Four years after the decision in Cottingham v Attey Bower & Jones [2000] PNLR 557, Raymond Perry looks at the continuing impact of the case on the world of residential conveyancing

Are home improvements always a good thing? Because they frequently require building regulations consent, residential conveyancers often don't think so.

Evidence of approval is easily lost - assuming that it was obtained at all.

Until recently, this was not a problem.

Where alterations were more than 12 months old, conveyancers would not normally investigate further, maintaining that enforcement proceedings were time-barred.

Issues relating to the condition of the property were a matter for the buyer's survey.

Or so it was thought.

This agreeable state of affairs came to an abrupt end with the judgment in Cottingham in March 2000.

Mr Justice Rimer decided that what had been long-established conveyancing practice was deficient.

The defendant solicitors, who had represented the buyers in a residential purchase in 1993, were held negligent for not attempting to obtain a copy of the building regulations approval for renovations carried out eight years earlier.

The vendors claimed that approval had been granted, although no copy was produced.

Had the defendants made additional enquires they would have discovered that approval had been refused.

Unfortunately, the house was later found to have structural problems.

The buyers' case was that their solicitors had been negligent in not advising them that building regulations approval had not been obtained - something that would have made them reconsider their purchase.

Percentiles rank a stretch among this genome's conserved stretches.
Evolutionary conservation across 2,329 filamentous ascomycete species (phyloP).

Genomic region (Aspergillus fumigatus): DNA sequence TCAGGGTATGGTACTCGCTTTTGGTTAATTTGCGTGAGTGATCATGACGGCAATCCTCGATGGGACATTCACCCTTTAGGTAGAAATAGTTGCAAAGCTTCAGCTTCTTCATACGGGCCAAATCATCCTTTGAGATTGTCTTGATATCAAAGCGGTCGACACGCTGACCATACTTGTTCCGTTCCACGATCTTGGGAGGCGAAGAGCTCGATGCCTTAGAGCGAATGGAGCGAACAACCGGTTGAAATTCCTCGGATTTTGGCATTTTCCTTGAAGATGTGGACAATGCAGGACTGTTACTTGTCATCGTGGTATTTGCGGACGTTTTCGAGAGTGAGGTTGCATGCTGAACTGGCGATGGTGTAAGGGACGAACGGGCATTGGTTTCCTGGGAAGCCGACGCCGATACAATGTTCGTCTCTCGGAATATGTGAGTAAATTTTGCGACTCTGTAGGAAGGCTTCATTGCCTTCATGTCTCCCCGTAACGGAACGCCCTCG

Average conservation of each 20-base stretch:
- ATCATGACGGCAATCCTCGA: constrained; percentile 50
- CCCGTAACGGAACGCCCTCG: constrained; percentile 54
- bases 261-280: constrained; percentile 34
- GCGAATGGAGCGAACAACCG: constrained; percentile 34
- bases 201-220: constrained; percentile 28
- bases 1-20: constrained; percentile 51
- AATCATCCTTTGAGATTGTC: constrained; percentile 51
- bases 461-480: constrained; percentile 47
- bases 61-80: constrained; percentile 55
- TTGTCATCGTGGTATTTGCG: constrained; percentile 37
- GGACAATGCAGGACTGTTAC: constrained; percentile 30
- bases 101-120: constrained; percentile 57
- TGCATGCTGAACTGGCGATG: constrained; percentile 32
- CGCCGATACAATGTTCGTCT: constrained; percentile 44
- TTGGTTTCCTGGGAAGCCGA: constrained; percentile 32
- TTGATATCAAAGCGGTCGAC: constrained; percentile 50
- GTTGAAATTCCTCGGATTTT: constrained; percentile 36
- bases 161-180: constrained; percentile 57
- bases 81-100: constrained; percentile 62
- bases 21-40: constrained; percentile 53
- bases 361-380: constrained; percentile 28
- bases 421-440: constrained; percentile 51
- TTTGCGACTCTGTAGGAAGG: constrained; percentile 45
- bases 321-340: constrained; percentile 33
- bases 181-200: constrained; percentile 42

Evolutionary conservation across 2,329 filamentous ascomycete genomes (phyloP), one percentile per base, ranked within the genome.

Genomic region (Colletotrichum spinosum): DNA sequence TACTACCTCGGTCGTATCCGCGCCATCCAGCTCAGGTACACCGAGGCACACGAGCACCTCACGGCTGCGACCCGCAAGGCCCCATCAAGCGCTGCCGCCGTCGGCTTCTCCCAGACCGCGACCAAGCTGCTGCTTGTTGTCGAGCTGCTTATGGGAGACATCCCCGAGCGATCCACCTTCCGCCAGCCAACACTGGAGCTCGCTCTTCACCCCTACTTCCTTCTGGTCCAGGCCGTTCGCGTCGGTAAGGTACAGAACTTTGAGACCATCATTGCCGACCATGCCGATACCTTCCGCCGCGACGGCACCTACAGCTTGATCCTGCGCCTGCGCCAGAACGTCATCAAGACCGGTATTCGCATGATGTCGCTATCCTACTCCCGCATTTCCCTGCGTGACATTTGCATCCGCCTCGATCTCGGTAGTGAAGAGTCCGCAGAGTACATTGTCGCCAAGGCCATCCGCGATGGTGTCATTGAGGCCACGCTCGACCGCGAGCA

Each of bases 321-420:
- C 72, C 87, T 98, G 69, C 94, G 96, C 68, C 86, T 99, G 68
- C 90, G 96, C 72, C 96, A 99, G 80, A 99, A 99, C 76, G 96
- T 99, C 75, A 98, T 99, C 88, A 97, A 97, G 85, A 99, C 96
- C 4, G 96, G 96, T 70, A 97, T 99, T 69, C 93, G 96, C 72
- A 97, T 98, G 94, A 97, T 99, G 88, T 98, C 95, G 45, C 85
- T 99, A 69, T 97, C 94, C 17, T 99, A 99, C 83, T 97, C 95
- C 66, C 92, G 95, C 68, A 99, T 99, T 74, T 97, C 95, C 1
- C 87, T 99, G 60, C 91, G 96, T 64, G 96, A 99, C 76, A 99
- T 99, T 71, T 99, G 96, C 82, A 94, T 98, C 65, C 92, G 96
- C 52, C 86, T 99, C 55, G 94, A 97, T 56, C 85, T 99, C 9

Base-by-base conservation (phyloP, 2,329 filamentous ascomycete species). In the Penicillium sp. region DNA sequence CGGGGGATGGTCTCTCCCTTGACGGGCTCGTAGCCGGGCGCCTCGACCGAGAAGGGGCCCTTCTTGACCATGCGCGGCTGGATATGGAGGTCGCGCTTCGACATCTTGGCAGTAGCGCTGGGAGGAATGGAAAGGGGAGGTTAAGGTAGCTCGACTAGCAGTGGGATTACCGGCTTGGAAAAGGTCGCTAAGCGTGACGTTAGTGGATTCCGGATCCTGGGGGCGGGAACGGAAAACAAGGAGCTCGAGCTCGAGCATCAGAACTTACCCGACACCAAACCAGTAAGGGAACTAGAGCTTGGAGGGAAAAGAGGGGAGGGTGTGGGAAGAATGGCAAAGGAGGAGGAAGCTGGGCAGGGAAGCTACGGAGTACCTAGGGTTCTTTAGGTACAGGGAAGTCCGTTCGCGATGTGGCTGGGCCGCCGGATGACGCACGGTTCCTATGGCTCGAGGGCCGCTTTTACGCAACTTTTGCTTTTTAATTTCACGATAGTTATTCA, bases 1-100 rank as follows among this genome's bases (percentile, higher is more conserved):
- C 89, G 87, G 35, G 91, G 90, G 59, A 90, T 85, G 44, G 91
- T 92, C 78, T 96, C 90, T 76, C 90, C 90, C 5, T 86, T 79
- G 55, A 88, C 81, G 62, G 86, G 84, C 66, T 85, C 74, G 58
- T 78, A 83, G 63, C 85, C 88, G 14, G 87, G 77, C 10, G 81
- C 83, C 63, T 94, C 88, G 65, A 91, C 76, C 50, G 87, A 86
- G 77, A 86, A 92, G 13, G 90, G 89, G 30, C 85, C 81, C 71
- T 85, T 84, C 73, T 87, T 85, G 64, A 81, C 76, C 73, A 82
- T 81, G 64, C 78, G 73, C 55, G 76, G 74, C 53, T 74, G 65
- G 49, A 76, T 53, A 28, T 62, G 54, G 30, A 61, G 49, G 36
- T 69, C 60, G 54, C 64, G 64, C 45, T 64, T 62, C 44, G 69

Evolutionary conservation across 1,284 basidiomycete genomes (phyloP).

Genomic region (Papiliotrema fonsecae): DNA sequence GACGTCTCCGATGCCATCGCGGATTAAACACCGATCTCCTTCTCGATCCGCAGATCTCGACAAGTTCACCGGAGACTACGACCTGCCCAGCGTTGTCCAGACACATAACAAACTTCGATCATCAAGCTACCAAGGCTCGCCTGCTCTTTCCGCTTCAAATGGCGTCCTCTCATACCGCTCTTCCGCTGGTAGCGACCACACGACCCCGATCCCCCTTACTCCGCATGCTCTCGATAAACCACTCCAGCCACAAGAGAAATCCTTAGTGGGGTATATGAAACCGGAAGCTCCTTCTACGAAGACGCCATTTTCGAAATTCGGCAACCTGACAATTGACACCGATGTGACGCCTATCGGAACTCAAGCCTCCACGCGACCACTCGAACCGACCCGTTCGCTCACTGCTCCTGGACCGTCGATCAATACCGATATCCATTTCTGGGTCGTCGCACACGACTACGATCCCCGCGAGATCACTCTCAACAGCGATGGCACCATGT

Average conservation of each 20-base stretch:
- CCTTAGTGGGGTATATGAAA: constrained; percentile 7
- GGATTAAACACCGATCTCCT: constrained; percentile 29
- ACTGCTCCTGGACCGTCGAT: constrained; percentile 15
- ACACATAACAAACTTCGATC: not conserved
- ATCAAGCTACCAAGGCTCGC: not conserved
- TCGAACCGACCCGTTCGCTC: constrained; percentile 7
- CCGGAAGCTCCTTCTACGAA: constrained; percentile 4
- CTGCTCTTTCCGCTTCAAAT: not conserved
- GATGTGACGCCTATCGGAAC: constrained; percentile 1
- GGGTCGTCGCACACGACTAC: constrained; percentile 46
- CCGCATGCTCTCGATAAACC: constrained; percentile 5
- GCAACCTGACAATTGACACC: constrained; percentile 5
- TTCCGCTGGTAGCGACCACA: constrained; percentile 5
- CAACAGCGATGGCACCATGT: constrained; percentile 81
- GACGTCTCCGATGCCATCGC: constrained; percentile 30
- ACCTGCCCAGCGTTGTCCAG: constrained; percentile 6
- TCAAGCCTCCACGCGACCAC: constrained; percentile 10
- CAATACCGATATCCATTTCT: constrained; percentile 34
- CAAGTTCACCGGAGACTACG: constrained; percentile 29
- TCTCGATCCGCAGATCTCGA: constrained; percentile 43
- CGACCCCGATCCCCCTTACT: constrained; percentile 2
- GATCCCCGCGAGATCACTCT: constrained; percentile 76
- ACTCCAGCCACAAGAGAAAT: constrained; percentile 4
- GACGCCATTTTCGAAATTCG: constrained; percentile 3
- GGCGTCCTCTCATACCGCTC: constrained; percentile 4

At the time, the judgment was greeted with consternation.

Dire consequences were predicted.

Four years on, how has the world of residential conveyancing changed?

Cottingham was unusual as it involved a claim that might normally have been made against the buyers' surveyor.

There was a survey but the ability of the surveyor (and also the seller) to satisfy a damages claim was in doubt.

So the buyers sued their own solicitors.

The immediate effect of the judgment - one that has persisted ever since - was to increase delay in ordinary conveyancing transactions.

The problem with the decision in Cottingham is that it was hardly consistent with cheap and speedy house buying.

The ruling meant that a purchaser's conveyancer was unable to shield himself from litigation simply by satisfying himself that the client has had an appropriate survey.

Indeed, to be absolutely safe he points out that the conveyancer might have to engage in extensive correspondence with a view to checking precisely what works were done and whether these matched up with the documentation.

Moving house is a stressful experience.

Buyers and sellers are frequently subject to tight deadlines.

In theory, investigating whether building regulations approval has been obtained is straightforward.

In practice, time is often not available given that a delay might easily lead to the collapse of a chain.

The result is misery and despair for the public.

One solution is to use indemnity insurance.

Now seen as a relatively cheap and quick answer to Cottingham-inspired delays, it has been adopted across the profession with enthusiasm.

Industry specialists say that before 2000, although such policies were available, there were few, if any, requests for cover.

Now they are commonplace.

Even so, insurance has important limitations.

Cover is usually restricted to losses arising from enforcement proceedings by the local authority.

In Cottingham the buyer's claim related to the cost of rectification of the defective works.

No enforcement action was ever brought.

Paradoxically, most insurance policies would be of no help to a buyer in a Cottingham-type situation.